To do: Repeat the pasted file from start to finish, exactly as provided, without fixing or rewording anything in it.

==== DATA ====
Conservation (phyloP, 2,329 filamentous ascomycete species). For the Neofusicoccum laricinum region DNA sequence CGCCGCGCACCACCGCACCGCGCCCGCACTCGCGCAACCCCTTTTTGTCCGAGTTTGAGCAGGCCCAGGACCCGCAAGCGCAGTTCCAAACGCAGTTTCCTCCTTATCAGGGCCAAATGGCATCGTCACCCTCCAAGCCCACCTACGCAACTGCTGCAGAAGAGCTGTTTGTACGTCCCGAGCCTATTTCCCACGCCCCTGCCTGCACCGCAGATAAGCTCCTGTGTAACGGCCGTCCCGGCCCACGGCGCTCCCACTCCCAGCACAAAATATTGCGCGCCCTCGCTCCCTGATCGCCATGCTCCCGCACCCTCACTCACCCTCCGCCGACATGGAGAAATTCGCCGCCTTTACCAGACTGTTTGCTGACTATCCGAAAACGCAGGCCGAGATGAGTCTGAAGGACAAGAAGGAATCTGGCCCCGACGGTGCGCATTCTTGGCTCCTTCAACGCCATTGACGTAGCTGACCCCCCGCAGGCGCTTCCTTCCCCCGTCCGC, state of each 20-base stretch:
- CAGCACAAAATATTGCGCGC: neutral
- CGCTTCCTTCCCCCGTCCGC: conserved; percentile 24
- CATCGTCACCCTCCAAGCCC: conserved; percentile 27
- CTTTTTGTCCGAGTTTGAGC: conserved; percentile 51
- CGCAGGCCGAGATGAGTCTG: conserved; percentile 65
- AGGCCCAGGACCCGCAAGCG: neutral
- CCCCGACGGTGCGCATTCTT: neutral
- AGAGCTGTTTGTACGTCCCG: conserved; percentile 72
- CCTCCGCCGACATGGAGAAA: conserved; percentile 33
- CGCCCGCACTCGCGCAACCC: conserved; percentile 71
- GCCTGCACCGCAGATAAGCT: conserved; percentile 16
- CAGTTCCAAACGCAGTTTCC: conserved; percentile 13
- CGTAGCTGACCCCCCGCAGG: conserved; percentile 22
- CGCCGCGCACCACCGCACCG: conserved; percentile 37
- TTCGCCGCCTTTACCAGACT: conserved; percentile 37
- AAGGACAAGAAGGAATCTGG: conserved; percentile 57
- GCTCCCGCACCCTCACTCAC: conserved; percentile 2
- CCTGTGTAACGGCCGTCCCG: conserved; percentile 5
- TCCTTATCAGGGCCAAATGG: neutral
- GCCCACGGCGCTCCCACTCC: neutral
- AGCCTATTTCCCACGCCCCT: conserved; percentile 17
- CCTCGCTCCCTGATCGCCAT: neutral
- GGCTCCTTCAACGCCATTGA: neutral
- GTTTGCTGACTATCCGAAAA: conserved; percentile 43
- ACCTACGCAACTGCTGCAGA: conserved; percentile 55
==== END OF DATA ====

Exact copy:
Conservation (phyloP, 2,329 filamentous ascomycete species). For the Neofusicoccum laricinum region DNA sequence CGCCGCGCACCACCGCACCGCGCCCGCACTCGCGCAACCCCTTTTTGTCCGAGTTTGAGCAGGCCCAGGACCCGCAAGCGCAGTTCCAAACGCAGTTTCCTCCTTATCAGGGCCAAATGGCATCGTCACCCTCCAAGCCCACCTACGCAACTGCTGCAGAAGAGCTGTTTGTACGTCCCGAGCCTATTTCCCACGCCCCTGCCTGCACCGCAGATAAGCTCCTGTGTAACGGCCGTCCCGGCCCACGGCGCTCCCACTCCCAGCACAAAATATTGCGCGCCCTCGCTCCCTGATCGCCATGCTCCCGCACCCTCACTCACCCTCCGCCGACATGGAGAAATTCGCCGCCTTTACCAGACTGTTTGCTGACTATCCGAAAACGCAGGCCGAGATGAGTCTGAAGGACAAGAAGGAATCTGGCCCCGACGGTGCGCATTCTTGGCTCCTTCAACGCCATTGACGTAGCTGACCCCCCGCAGGCGCTTCCTTCCCCCGTCCGC, state of each 20-base stretch:
- CAGCACAAAATATTGCGCGC: neutral
- CGCTTCCTTCCCCCGTCCGC: conserved; percentile 24
- CATCGTCACCCTCCAAGCCC: conserved; percentile 27
- CTTTTTGTCCGAGTTTGAGC: conserved; percentile 51
- CGCAGGCCGAGATGAGTCTG: conserved; percentile 65
- AGGCCCAGGACCCGCAAGCG: neutral
- CCCCGACGGTGCGCATTCTT: neutral
- AGAGCTGTTTGTACGTCCCG: conserved; percentile 72
- CCTCCGCCGACATGGAGAAA: conserved; percentile 33
- CGCCCGCACTCGCGCAACCC: conserved; percentile 71
- GCCTGCACCGCAGATAAGCT: conserved; percentile 16
- CAGTTCCAAACGCAGTTTCC: conserved; percentile 13
- CGTAGCTGACCCCCCGCAGG: conserved; percentile 22
- CGCCGCGCACCACCGCACCG: conserved; percentile 37
- TTCGCCGCCTTTACCAGACT: conserved; percentile 37
- AAGGACAAGAAGGAATCTGG: conserved; percentile 57
- GCTCCCGCACCCTCACTCAC: conserved; percentile 2
- CCTGTGTAACGGCCGTCCCG: conserved; percentile 5
- TCCTTATCAGGGCCAAATGG: neutral
- GCCCACGGCGCTCCCACTCC: neutral
- AGCCTATTTCCCACGCCCCT: conserved; percentile 17
- CCTCGCTCCCTGATCGCCAT: neutral
- GGCTCCTTCAACGCCATTGA: neutral
- GTTTGCTGACTATCCGAAAA: conserved; percentile 43
- ACCTACGCAACTGCTGCAGA: conserved; percentile 55